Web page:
Oracle made major cuts in its global workforce on Friday and more are expected to come, say multiple sources and news reports.
Sales staff and consultants working for Oracle in North America were hit hard, say sources, as well as employees who had joined Oracle recently through its acquisitions of Hyperion Solutions and BEA Systems.
The number of people let go is unclear. Tim Klasell, an analyst with Thomas Weisel Partners, told Computerworld he thought the layoffs were likely to be in the hundreds or low thousands, rather than the 8,000-figure buzzing about on some blogs and message boards.
Oracle employs 84,000 people globally.
Based on Oracle's history of acquisitions and layoffs, as well as money the company has already publicly said it plans to spend this year on severance, it will likely keep trimming through Spring of 2009.
"I think they're doing this in waves," Klasell says. "It's not great for morale, but you want to make sure you don't cut into the meat."
One Oracle salesperson based in the US said they were called into a meeting Friday and told the news then. More cuts are likely to come, said the salesperson, who asked to remain anonymous.
"They're going to have to. They're not going to sell any [customer relationship management software] in these times," the worker said. "BEA was very bloated and they've got to prune a lot of those people out."
According to a December 22 filing to the SEC, Oracle expects to eventually spend a total of US$148 million on severance packages for laid-off employees of BEA, which it bought in January 2008.
While trying to fight off Oracle, BEA changed the terms of its severance in late 2007 so that most employees would receive between 3 months and 12 months of pay and COBRA health insurance if they were laid-off within a year of an acquisition.
Oracle completed its US$8.5-billion takeover of BEA on April 29 of last year.
Oracle has already spent US$38 million on BEA severances, according to its December 22nd filing, as it laid off 275 BEA employees in California (pdf), according to state records, and possibly more elsewhere.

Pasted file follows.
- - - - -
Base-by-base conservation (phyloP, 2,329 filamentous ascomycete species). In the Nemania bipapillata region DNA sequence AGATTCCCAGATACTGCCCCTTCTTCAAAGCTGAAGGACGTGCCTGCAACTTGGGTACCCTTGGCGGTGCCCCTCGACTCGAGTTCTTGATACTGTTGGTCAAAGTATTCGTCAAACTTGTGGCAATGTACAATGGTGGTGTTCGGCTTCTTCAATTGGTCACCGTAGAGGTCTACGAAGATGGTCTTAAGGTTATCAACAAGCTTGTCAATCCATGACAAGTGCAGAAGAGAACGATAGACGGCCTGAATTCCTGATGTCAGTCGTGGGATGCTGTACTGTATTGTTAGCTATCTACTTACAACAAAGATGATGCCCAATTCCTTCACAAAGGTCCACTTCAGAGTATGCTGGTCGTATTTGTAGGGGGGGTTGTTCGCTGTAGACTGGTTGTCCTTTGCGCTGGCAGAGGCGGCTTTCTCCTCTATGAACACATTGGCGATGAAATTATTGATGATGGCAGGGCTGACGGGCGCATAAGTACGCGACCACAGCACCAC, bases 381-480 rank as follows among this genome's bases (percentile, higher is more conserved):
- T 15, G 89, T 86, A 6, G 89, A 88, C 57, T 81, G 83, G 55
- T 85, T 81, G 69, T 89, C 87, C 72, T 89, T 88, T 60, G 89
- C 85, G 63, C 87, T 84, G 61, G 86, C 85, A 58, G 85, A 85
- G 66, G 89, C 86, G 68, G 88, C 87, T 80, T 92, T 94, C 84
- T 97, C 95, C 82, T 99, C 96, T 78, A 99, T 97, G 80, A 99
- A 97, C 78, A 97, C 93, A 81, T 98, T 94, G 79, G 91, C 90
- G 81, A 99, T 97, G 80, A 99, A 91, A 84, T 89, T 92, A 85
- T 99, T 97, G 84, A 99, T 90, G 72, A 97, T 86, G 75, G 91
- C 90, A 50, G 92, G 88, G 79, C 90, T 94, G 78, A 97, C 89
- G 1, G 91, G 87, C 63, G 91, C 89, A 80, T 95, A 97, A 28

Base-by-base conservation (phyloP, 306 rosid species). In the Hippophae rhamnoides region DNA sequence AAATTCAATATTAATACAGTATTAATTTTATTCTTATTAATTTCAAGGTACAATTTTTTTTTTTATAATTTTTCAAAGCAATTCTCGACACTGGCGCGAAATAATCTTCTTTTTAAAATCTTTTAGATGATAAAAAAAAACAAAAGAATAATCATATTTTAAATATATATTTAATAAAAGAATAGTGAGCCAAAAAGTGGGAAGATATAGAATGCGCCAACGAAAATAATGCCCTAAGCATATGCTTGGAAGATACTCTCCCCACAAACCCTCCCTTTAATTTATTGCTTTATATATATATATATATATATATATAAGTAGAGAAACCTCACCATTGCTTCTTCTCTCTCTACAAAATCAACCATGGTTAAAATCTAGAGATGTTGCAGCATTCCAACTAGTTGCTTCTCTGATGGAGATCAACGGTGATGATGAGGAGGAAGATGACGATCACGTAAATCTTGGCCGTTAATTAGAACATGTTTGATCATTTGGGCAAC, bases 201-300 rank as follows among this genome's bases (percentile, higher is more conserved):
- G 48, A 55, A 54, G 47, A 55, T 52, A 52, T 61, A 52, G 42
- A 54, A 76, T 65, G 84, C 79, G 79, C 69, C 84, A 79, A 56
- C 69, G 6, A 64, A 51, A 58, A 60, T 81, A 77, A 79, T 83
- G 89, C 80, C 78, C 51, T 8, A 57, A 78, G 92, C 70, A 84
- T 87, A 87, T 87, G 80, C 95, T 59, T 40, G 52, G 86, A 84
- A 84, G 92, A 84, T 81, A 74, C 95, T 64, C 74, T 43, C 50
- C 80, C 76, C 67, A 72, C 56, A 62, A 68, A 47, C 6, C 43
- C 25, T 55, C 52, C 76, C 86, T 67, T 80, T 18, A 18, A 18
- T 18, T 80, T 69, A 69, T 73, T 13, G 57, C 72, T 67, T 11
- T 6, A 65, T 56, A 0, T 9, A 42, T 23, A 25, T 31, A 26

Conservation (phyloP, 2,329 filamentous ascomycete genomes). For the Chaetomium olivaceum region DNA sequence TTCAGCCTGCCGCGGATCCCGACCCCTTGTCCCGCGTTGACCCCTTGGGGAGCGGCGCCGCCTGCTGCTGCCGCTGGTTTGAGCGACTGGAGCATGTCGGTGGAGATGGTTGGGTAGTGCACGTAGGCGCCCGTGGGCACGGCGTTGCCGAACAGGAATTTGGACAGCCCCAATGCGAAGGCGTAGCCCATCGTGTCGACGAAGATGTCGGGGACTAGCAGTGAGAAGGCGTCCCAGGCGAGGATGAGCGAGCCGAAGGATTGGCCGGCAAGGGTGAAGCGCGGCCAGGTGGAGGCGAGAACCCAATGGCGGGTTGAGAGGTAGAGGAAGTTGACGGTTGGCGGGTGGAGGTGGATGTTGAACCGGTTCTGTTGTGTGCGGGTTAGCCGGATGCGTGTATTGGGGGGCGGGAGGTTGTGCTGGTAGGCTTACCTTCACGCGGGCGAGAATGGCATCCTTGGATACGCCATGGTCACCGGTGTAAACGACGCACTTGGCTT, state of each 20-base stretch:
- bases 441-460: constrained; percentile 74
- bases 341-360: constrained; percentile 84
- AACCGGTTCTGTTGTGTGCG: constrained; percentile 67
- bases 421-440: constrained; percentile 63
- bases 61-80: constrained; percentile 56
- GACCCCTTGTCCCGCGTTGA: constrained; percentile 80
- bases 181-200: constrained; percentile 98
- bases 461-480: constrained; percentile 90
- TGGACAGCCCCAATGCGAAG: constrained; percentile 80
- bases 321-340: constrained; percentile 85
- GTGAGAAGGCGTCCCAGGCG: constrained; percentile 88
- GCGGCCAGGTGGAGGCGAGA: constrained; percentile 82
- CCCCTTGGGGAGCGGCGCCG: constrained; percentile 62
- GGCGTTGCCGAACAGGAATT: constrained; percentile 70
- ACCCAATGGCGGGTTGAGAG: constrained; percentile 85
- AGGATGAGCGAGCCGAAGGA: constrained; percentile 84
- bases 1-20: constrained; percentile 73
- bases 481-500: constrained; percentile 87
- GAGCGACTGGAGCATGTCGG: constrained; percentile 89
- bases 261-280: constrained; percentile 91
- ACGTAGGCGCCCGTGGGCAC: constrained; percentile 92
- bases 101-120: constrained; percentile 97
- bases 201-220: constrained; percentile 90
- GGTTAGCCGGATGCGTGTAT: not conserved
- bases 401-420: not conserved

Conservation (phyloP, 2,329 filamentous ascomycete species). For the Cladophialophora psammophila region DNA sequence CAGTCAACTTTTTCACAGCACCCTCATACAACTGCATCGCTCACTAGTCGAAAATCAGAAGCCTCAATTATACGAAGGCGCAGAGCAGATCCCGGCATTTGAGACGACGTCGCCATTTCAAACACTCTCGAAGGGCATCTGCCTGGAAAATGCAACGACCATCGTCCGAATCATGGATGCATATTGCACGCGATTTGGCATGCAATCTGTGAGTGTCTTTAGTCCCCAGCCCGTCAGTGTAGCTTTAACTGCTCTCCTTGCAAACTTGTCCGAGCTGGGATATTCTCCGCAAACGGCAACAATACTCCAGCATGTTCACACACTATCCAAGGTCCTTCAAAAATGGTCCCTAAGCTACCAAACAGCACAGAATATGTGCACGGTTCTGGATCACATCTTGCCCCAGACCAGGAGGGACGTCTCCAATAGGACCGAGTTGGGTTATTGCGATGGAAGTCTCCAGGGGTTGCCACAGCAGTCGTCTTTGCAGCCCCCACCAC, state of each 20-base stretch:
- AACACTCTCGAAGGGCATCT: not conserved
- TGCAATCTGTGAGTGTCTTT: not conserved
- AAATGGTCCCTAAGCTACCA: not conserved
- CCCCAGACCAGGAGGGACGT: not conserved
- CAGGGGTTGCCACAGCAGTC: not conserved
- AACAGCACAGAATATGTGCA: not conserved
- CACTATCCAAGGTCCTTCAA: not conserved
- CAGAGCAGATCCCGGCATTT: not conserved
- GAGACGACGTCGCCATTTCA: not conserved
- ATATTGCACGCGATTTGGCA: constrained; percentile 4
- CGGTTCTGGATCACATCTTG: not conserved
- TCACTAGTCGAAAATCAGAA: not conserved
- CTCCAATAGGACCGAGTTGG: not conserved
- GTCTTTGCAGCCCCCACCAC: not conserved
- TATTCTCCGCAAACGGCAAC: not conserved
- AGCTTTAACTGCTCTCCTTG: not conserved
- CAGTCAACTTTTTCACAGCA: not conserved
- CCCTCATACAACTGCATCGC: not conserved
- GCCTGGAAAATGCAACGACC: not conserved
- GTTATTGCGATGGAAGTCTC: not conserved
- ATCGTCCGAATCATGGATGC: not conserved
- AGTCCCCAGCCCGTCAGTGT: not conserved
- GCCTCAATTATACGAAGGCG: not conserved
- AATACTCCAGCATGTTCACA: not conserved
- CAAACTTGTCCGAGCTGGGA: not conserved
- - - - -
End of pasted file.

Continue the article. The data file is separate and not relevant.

Oracle has yet to file a notice with California's Employment Development Department regarding Friday's layoffs. Alerting the department with Worker Adjustment and Retraining Notifications (WARN) is required by California state law.
However, Oracle has a history of sending WARNs only after layoffs occur. When Oracle announced in January 2005 it would lay off more than 5,000 employees from the recently-acquired PeopleSoft, the state only received WARNs for about 900 workers two weeks after the layoffs occurred.
Oracle declined to comment. Message boards, blogs and even the microblogging service Twitter has been abuzz since Friday about the layoffs, which had been rumoured for the past two months.
For instance, a Twitter post on Friday apparently by a West Coast-based Oracle director, William Greene, wished "to those I've had the pleasure of working with that got laid off today at Oracle. Best of luck and thanks."
"There was certainly a major event on Friday," said Frank Scavo, a software consultant whose blog, The Enterprise System Spectator, first reported the layoffs on Friday, citing multiple anonymous emails sent directly to him, as well postings at his site.
One poster to Scavo's blog, who identified themself as "Deb" and a member of an online group for former Oracle employees, Club Ex-Oracle, wrote "I can safely confirm that they had laid off 20% of the consulting staff."
Anonymous reports also began showing up on the site layoffblog.com in late December, and accelerated on Friday.
Cuts are believed to have hit a number of locations and divisions, with Oracle's Bangalore operations and various sales divisions the subject of multiple reports.
"Friday - Jan 9, came as a shock! I am really sad to see my friends and colleagues being asked to leave," a user identified as "kayc" said in a post on Monday. "There were no clear cut reasons given to them, which is strange. And, I am shocked that this happened in a company like Oracle (supposedly 'the giant')."
Another source who did not wish to be named told Computerworld that many of the layoffs affected sales engineers based in Silicon Valley, in particular, former employees of Hyperion, acquired by Oracle in 2007.
Oracle has set aside US$47 million for severance for Hyperion employees, of which US$7 million was spent between April and November of last year.
The Times of India also reported Sunday that 40 people were laid-off at Oracle's development office in Bangalore.
Oracle is not the first IT vendor to have news about layoffs become public before being officially announced.
Last week, rumours surfaced on an independent site for IBM employees that said the 386,000-employee company would lay off up to 16,000 workers, or 4% of its workforce.
Only Microsoft Corp. so far appears to have dodged the layoff bullet, though some predict layoffs are coming for it too.
Despite coinciding with the economic downturn, Oracle's layoffs shouldn't be viewed yet as a sign of trouble at the company, says Klasell. Layoffs are a fact of life after mergers, and Oracle had already set aside hundreds of millions of dollars for that. That doesn't make the situation any easier for those people who were laid-off, such as the Oracle salesperson, who plans to go back to school rather than seek another job.
Software salespeople seeking a new job are "looking at 18 months of hell," the ex-employee said.